The articles in this month's issue examine two very important concepts in globalization: the need to align behaviors and collaborate across cultures and the need to adapt to a workforce without borders.
According to authors David Gartside and Colin Sloman, in their feature article, a different talent landscape will require local leaders "to be adept at responding to local business dynamics, embracing diverse ways of thinking, managing a multicultural workforce, and leading virtual teams across multiple time zones."
And leading virtual teams across multiple time zones can be wrought with misunderstandings and misinterpretations unless learning professionals help them align behaviors and collaborate across cultures. "Virtual teams do not share a common native language, time zone, or country, and usually have different managers. This means that influencing skills are of utmost importance because the manager of a project has no 'hire or fire' power or authority over team members," writes Maureen Bridget Rabotin in her feature article.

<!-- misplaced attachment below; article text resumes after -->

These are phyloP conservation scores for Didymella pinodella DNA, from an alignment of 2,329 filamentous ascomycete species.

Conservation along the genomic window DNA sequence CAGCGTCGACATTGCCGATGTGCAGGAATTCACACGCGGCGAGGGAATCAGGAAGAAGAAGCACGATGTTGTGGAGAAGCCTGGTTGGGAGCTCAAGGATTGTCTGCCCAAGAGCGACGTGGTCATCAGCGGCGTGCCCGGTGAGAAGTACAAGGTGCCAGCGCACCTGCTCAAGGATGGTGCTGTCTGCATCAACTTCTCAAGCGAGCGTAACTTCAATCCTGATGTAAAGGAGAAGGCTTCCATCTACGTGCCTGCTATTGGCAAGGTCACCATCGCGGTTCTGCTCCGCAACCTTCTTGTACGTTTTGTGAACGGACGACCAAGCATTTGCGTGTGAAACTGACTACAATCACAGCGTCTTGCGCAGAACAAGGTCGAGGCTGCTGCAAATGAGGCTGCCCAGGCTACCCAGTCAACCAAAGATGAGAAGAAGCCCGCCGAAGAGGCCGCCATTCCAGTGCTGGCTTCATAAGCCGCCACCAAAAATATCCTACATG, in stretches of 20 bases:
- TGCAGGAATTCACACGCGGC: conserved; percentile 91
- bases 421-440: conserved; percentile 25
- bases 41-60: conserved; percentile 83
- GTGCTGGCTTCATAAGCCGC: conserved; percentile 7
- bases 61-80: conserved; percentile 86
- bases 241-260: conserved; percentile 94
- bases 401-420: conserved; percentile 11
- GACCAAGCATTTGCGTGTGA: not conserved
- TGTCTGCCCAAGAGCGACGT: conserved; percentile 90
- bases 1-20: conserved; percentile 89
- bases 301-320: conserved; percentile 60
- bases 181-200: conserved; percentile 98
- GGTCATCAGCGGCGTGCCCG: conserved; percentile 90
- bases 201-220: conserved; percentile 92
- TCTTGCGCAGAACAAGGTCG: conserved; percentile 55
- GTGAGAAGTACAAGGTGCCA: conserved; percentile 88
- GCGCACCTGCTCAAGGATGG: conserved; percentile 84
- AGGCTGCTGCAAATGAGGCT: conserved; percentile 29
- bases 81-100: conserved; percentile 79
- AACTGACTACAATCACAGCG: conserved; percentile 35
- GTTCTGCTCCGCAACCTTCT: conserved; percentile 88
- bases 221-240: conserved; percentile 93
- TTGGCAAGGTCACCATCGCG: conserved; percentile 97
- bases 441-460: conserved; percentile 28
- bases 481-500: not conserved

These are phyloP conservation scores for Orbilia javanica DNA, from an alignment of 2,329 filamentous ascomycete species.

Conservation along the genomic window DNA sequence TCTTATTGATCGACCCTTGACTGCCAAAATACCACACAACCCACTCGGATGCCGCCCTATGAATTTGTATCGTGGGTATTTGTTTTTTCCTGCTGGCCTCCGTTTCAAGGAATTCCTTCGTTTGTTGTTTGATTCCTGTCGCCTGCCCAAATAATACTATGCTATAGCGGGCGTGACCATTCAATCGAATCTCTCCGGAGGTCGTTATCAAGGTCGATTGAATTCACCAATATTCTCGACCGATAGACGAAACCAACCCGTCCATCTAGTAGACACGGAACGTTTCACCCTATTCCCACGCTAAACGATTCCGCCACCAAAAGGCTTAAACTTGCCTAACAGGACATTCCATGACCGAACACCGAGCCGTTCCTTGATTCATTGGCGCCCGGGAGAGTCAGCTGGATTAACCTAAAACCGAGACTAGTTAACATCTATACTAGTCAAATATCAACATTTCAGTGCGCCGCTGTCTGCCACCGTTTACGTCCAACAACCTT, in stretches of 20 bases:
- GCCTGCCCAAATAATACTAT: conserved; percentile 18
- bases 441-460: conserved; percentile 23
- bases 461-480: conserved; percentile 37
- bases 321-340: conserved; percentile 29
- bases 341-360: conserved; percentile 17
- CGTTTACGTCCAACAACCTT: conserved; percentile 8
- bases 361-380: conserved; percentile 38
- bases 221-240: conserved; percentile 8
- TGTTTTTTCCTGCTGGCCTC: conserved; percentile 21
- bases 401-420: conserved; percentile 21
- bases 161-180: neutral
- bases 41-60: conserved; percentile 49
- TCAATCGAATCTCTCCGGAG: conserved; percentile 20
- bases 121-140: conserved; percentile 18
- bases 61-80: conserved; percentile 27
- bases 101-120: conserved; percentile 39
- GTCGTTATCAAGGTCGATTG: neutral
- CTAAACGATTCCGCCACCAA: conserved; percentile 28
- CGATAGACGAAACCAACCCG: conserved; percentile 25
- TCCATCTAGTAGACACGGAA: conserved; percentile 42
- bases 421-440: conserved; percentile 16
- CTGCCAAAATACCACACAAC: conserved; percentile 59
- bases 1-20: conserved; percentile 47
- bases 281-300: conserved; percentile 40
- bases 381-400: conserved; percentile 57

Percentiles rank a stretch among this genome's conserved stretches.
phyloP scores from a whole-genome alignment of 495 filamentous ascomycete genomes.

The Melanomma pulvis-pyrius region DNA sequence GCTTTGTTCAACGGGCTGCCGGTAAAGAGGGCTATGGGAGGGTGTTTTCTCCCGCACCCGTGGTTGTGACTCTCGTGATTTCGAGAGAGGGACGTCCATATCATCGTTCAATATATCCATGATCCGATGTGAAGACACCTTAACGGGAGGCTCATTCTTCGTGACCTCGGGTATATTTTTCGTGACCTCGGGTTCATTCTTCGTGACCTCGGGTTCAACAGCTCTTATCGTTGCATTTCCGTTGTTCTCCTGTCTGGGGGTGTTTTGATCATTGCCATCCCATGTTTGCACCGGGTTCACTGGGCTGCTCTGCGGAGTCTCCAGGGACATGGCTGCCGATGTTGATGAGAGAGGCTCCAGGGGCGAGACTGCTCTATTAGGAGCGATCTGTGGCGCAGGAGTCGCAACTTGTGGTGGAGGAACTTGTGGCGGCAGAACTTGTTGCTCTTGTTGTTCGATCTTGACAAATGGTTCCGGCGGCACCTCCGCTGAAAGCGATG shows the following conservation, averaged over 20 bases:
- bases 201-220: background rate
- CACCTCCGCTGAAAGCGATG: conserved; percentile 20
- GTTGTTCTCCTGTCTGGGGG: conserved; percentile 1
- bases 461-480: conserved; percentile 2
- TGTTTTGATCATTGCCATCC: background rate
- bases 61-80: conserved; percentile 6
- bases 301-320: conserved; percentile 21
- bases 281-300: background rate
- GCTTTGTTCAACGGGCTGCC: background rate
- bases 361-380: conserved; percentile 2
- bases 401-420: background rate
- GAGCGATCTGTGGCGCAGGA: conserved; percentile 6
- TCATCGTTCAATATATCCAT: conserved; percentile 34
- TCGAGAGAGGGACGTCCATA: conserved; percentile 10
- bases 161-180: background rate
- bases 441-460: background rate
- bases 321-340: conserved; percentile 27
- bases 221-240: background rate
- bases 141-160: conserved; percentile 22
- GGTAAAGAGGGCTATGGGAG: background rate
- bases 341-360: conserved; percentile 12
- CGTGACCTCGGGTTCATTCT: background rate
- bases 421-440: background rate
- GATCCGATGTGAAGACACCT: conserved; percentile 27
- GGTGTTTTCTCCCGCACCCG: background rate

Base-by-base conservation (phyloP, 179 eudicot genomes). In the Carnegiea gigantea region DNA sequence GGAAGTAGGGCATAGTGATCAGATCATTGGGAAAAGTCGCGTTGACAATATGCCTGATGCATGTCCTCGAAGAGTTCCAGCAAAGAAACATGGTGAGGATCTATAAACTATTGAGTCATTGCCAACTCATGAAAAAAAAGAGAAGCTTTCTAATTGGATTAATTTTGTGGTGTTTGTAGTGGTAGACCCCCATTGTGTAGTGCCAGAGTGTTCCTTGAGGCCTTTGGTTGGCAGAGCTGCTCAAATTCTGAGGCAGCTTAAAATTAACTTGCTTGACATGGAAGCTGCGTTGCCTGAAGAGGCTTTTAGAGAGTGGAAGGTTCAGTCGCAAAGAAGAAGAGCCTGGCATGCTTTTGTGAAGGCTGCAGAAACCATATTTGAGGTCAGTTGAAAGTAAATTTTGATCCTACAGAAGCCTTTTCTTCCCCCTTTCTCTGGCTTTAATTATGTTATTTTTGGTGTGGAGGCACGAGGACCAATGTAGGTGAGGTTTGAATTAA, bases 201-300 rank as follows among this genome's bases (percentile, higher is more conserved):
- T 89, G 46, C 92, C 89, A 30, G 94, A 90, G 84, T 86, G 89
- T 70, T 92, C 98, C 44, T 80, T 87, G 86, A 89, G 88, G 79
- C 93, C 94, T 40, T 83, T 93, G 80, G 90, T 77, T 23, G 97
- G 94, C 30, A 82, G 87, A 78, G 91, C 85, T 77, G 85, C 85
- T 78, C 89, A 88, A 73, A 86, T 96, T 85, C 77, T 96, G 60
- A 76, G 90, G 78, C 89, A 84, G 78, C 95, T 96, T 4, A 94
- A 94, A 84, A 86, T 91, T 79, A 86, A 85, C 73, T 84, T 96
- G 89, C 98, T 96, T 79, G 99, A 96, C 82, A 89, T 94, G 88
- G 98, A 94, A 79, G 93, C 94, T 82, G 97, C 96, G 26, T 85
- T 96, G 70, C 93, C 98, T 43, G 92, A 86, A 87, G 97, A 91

She insists that creating a team charter and building a culture is imperative to building an intercultural and inclusive team. Expectations and outcomes must be clear, along with "roles, responsibilities, email etiquette, and expectations of when to work and when not to."
No longer does "going global" equate to a one-size-fits-all approach. "To be more locally responsive, HR organizations will need to shift their mission toward a more 'glocal' approach. In such an approach ... efficient solutions will be carefully balanced with the need to be locally responsive and relevant," write Gartside and Sloman.
Are you hiring globally? How are you ensuring that talent hired across the world has the skills necessary to be successful in your company? The time is now to rethink your strategies for the new global landscape.